A 3D printer developed by University of Wisconsin chemists could offer a simpler solution for printing parts comprised of multiple materials.
Researchers sought to create a method for printing varying materials from a single reservoir, rather than the multiple pools currently required. Their approach, detailed in the journal Nature Communications, started with base chemicals and used different light wavelengths to dictate how they would be joined together to create and print different polymers.
Chemists directed two projectors toward a reservoir and built up a printed design using ultraviolet and visible light to control materials’ composition and properties. One printed part featured blocks of soft acrylate, made with visible light, between layers of rigid epoxide produced with UV light.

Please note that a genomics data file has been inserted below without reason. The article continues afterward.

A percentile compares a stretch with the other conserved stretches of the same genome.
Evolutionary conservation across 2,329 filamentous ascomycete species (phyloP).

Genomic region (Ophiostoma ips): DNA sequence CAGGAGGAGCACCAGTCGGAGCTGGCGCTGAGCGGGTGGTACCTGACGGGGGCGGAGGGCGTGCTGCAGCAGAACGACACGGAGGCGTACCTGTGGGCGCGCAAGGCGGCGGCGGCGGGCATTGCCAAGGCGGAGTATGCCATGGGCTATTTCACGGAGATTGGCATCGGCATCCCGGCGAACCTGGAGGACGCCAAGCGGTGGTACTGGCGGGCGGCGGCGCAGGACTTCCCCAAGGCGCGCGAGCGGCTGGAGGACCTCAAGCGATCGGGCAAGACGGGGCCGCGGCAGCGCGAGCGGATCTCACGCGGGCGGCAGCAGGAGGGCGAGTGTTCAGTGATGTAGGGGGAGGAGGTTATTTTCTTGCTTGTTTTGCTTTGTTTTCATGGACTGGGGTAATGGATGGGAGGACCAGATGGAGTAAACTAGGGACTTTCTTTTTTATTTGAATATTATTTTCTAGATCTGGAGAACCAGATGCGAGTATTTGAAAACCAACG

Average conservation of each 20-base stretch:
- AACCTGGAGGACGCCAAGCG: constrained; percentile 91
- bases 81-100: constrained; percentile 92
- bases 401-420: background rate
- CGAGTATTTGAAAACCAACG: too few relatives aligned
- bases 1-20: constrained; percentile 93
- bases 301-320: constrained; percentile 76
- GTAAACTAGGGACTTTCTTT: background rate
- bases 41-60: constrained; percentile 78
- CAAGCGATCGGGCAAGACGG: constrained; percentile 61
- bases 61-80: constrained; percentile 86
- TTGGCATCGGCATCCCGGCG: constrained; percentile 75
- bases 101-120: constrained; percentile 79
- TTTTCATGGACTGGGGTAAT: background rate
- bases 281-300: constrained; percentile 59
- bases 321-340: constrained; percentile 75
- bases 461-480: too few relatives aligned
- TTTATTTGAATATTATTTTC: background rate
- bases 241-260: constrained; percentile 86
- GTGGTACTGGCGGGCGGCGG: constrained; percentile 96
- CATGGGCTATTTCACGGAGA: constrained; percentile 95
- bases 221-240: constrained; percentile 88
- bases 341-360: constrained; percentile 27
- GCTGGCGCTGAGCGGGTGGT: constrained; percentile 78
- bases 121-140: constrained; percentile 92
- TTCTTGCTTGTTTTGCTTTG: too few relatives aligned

The system is still relatively limited — the simple chemicals in the reservoir needed to both coexist in a vat and cure in similar time frames — but scientists are excited for its potential to facilitate more complex 3D-printed parts for engineering and medical applications.
UW chemist A.J. Boydston likened the breakthrough to enabling a painter to use a full array of colors.
“This is a shift in how we think about 3D printing with multiple types of materials in one object,” Boydston said. “This is more of a bottom-up chemist’s approach, from molecules to networks.”